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30 Day Notice


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#1 KansasTenant

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Posted 16 April 2012 - 05:18 AM

We are leasing a duplex home which is owned by one of the landlords inlaws who are a family owned leasing property agency. Our lease ended May of last year. We've been renting month to month. On March 25th the landlord called me after 3 pm stating that the inlaw has placed the duplex for sale with a Real Estate Agency and that he would be contacting us to show the house. When I asked why we weren't provided adequate notice that they were selling the property, such as; 30 day notice, her response was she just found out herself. The landlord did not give us a 30 day notice, nor did they allow us the option to; either move or to purchase the home.


The following day March 26th,(less than 24 hrs) the Real Estate Agent contacted me to arrange a time to come by to take measurements and photos of the home. I expressed to both the Agent and the landlord that we were not comfortable with him taking photos of our personal belongings inside the home and we were not comfortable having strangers walk through our personal space. (Six months ago a neighbor was sexually assaulted in her home and another resident down the street was also assaulted.) At this point I felt that we weren't even given a fair amount of time to find another home. So the past two weeks we began scrambling to find a home in this area so we could keep our children in the same school. Prior to this information we received, we noticed that all the homes but two in this area were already leased. Due to the lack of notice we received we were fortunate enough to find one property (by the skin of our teeth) and because we wanted to make sure we gave our landlord a 30 day notice, we had to find a homeowner who would allow us to move in by May 1st.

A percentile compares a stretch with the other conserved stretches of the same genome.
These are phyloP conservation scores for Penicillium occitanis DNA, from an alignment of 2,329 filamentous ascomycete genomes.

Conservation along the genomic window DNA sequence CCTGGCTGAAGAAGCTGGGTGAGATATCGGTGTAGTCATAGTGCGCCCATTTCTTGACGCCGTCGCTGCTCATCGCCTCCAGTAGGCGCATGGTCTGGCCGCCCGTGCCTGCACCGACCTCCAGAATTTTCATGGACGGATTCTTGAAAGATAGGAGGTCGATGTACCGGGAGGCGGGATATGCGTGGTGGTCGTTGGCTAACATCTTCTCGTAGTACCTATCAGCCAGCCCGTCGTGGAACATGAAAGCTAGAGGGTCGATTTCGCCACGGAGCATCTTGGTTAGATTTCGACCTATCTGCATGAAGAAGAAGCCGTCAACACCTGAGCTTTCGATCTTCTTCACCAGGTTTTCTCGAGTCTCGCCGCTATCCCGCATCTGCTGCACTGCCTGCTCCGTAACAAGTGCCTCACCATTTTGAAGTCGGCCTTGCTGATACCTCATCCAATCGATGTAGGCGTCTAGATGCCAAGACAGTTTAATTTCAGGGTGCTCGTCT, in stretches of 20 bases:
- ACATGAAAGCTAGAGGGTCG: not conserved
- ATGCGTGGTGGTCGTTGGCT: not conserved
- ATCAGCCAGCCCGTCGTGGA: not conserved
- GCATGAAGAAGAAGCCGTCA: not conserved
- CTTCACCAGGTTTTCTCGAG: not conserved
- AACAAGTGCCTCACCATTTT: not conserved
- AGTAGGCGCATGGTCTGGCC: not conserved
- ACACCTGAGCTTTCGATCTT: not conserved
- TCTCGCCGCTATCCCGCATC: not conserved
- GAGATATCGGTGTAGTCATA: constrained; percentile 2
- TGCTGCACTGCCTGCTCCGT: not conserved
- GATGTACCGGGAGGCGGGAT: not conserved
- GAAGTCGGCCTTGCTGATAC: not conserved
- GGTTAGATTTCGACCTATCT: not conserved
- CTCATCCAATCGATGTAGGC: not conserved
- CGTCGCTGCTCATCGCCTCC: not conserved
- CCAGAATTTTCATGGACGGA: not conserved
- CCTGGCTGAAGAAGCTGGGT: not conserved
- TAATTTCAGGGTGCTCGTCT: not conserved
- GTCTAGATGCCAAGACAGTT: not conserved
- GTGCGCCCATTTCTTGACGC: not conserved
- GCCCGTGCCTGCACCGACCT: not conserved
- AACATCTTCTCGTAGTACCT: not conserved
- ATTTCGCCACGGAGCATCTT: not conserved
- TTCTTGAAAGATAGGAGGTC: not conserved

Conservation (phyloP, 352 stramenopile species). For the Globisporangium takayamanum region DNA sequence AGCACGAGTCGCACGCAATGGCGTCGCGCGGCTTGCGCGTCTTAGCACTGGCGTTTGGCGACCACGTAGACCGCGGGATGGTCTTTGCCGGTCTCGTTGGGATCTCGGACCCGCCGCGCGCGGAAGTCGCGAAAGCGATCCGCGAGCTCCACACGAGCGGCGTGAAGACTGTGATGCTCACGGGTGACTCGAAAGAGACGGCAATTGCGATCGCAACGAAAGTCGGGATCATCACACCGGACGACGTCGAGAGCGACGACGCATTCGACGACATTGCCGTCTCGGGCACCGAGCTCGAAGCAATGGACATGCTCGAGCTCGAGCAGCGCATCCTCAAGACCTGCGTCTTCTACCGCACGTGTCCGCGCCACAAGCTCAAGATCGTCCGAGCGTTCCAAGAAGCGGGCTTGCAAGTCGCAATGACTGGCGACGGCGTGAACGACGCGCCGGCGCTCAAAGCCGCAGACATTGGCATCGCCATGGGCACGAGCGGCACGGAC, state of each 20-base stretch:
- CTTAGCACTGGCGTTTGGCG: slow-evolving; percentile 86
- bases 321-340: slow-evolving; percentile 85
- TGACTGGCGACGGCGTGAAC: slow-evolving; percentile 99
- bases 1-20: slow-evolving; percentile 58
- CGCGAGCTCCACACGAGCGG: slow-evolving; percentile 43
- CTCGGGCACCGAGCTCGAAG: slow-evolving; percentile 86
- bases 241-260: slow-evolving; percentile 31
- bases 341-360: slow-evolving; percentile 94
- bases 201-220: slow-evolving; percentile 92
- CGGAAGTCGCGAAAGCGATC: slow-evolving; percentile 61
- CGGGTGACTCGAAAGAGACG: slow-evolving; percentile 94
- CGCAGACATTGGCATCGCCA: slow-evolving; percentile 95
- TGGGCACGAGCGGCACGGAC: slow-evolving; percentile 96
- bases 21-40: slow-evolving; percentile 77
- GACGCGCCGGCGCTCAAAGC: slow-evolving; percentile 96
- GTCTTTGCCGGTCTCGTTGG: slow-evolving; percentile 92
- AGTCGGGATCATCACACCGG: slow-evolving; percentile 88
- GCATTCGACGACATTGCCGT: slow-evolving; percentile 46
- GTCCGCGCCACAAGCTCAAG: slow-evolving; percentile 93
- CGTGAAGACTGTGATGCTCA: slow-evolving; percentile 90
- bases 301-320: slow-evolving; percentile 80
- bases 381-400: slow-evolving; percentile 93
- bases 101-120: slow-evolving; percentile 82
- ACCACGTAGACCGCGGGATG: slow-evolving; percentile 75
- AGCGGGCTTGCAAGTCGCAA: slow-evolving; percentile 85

I personally gave the landlord a typed-written 30 day notice dated April 6th for our move out date for May 6th. I made two copies; one for the landlord and one for our records. Both copies were signed by my wife and myself. While I was waiting for my landlord to finish reading our 30 day notice letter, I requested the landlord sign our copy to show that we were all in an agreement to our move out date, as well as to show that she received it.